Debt, liabilities mount to Rs40.2 trillion

Published: August 24, 2019
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ILLUSTRATION: JAMAL KHURSHID

ILLUSTRATION: JAMAL KHURSHID

ISLAMABAD: For the first time in 19 years, Pakistan’s debt and liabilities have dangerously exceeded the size of its economy and peaked to a record Rs40.2 trillion at the end of last fiscal year – an addition of a whopping Rs10.3 trillion in a single year.

The Rs40.2 trillion total debt and liabilities were equal to 104.3% of the Gross Domestic Product (GDP), reported the State Bank of Pakistan (SBP) on Friday.

It was for the first time since the year 2000 when Pakistan’s total debt and liabilities were higher than the size of its economy.

In 2000, the country’s total debt and liabilities were equal to 106% of the GDP.

Total debt and liabilities also include the public sector enterprises’ (PSEs) debt, non-governmental external debt and inter-company external debt from direct investors abroad.

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One of the reasons behind the steep spike in debt and liabilities was booking of some of the pending liabilities on the instructions of the International Monetary Fund.

Ironically, the dangerous threshold had been crossed during the first year of the government of Prime Minister Imran Khan who has long remained very critical of the Pakistan Peoples Party and the Pakistan Muslim League-Nawaz’s economic policies that led to massive piling up of the debt.

To a question raised by The Express Tribune in March this year, Prime Minister Imran said one of the benchmarks of his success would be reducing the total debt and liabilities from Rs30 trillion to Rs20 trillion. But exactly the opposite happened.

The external debt and liabilities of Pakistan mounted to $106.3 billion as of June 2019, according to the central bank.

In the last fiscal year, net $11.1 billion was added to the external debt and liabilities by the federal government, SBP and private sector.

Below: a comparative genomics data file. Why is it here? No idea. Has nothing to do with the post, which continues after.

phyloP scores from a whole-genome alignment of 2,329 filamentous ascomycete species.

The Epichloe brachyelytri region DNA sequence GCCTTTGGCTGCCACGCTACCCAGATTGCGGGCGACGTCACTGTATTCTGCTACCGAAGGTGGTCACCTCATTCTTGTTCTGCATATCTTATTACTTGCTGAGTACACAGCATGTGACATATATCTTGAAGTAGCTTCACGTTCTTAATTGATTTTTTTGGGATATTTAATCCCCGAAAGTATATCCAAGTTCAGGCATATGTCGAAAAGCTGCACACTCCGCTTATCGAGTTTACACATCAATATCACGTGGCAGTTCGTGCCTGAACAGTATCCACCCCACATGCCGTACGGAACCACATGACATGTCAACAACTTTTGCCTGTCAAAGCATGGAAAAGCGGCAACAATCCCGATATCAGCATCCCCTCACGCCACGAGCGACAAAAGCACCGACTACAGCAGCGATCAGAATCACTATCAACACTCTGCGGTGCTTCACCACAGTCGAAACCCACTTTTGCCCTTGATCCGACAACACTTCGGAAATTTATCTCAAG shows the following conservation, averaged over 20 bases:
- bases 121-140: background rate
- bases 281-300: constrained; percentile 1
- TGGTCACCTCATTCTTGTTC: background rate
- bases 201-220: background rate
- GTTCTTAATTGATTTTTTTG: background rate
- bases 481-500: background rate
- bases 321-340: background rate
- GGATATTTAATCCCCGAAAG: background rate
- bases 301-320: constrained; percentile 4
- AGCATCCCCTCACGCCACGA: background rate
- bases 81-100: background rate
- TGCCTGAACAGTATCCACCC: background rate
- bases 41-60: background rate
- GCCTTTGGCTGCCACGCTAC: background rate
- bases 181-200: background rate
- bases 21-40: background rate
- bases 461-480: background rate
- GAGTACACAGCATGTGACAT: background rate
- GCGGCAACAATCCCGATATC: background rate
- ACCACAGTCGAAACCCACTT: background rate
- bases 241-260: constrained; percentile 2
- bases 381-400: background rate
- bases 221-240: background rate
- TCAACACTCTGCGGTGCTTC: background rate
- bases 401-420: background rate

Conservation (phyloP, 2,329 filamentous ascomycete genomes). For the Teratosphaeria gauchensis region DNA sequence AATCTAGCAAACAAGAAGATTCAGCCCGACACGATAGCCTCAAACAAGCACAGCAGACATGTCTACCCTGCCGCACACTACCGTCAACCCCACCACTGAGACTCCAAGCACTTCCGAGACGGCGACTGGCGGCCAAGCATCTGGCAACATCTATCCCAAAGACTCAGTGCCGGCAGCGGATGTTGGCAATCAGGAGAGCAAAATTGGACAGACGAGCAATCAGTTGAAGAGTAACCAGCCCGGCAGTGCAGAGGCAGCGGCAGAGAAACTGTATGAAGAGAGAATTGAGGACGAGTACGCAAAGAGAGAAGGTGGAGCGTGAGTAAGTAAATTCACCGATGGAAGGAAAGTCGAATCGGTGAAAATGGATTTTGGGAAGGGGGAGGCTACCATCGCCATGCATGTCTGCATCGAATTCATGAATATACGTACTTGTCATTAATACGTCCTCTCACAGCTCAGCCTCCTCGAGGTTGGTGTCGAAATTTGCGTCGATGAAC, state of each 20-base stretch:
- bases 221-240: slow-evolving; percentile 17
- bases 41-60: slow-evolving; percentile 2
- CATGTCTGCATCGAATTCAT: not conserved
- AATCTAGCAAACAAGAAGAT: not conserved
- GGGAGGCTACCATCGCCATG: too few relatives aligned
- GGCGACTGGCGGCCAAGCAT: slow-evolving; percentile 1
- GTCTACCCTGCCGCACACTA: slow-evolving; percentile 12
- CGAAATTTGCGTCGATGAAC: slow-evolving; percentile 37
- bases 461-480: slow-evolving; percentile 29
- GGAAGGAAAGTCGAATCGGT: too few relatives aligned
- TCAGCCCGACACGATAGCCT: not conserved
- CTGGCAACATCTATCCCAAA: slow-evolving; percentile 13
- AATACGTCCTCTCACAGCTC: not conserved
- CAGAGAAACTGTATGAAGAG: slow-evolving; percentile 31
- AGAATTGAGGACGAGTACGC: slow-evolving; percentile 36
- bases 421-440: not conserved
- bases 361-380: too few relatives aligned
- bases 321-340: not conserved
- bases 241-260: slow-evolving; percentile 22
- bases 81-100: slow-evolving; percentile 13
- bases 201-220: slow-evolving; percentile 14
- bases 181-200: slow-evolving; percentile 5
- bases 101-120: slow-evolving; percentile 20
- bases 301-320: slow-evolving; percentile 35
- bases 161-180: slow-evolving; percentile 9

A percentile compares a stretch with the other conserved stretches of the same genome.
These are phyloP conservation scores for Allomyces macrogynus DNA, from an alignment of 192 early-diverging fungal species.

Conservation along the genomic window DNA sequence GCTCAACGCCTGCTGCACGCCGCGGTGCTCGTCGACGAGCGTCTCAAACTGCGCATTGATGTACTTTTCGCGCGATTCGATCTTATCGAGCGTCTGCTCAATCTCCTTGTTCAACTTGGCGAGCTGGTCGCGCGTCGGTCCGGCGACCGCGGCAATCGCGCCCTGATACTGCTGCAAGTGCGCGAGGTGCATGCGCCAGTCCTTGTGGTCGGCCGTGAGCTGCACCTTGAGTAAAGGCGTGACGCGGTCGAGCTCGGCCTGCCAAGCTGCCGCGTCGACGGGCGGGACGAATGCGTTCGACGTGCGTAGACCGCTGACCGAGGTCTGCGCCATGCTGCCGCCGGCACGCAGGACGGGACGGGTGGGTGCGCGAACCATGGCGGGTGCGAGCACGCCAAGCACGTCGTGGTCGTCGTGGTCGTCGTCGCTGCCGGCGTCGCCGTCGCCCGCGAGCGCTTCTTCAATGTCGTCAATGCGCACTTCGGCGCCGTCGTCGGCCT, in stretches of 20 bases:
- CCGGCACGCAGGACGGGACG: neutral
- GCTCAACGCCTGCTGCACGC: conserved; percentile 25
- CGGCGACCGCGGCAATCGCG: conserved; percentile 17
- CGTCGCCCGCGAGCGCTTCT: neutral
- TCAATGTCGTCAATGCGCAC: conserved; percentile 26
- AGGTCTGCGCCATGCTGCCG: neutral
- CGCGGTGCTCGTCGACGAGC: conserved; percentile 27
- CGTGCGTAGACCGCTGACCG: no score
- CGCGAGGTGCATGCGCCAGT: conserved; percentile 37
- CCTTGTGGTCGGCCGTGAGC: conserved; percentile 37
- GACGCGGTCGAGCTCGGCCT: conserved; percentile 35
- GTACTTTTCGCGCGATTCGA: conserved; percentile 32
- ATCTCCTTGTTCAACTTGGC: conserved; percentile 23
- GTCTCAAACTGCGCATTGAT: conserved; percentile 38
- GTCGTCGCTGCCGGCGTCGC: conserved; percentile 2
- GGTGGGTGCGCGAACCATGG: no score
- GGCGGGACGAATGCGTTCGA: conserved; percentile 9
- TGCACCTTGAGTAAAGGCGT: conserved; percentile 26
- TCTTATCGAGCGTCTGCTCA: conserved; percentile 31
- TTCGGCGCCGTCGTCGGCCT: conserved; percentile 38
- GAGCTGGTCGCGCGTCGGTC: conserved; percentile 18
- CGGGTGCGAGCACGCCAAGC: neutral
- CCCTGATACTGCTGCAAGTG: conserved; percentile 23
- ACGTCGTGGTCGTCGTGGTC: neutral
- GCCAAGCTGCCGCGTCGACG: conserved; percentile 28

Statistics released by the SBP showed that by the end of last fiscal year, the country’s total debt and liabilities soared to Rs40.2 trillion.

Within a span of just one year, there was an increase of Rs10.3 trillion, or 34.6%, in the overall debt and liabilities.

The Pakistan Tehreek-e-Insaf (PTI) government had promised to revive loss-making enterprises, but it was struggling to control these losses.

By the end of last fiscal year, total losses of PSEs surged to Rs1.62 trillion, a net addition of Rs323 billion or 25% in the past one year.

The only thing that the PTI government had done was the incorporation of Pakistan Sarmaya Company. It had also become dormant.

Pakistan’s total debt and liabilities were now equal to 104.3% of its GDP, which was a quite high ratio and considered unsustainable for the country.

Of the Rs40.2 trillion, the gross public debt, which was the direct responsibility of the government, stood at Rs28.6 trillion as of the end of June.

The gross public debt was now equal to 74.4% of GDP, far higher than the 60% statutory limit set in the Fiscal Responsibility and Debt Limitation Act of 2005.

There was an increase of Rs3.7 trillion in the gross public debt in one year, which was higher than the overall budget deficit recorded during the period. One of the key reasons behind the higher debt was the increase in interest rate and depreciation of the rupee in the last fiscal year.

Rupee one depreciation added Rs106 billion to the public debt. Similarly, a 1% increase in interest rate increased the cost of debt servicing by roughly Rs180 billion. This ultimately increased borrowing requirements for the finance ministry.

Since December 2017, the central bank had let the currency weaken by 50% and had jacked up the interest rate by 7.50%.

Excluding the liabilities, the country’s total debt swelled to Rs37.75 trillion, up Rs9.3 trillion or 18% in one year.

The government’s domestic debt surged to Rs20.7 trillion with addition of Rs4.3 trillion in the last fiscal year. Its external debt increased to a record Rs11 trillion.

Total external debt and liabilities surged to Rs14.9 trillion on the back of currency depreciation and new borrowings. In dollar terms, Pakistan’s external debt and liabilities stood at $106.3 billion. This was mainly because of Chinese, Saudi and United Arab Emirates loans that Pakistan secured for balance of payments support.

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The debt taken by Pakistan from the IMF increased in rupee terms by Rs180 billion to Rs921 billion due to steep currency devaluation. This was despite the fact that Pakistan retired some IMF debt in the last fiscal year.

Total liabilities, which were indirectly the responsibility of the finance ministry, increased to Rs2.1 trillion. There was an increase of 71% in the liabilities. Domestic liabilities dropped from Rs819 billion to Rs756 billion. But external liabilities increased from Rs622 billion to Rs1.7 trillion in one year, due to loans taken from friendly countries. There was 175% increase in external liabilities in one year.

The interest payments on debt and liabilities also skyrocketed to Rs2.2 trillion in the last fiscal year. The domestic interest payments on debt stood at Rs1.75 trillion –an increase of Rs427 billion or 32%. The external debt interest payments were Rs377 billion –a surge of Rs131 billion or 53%.

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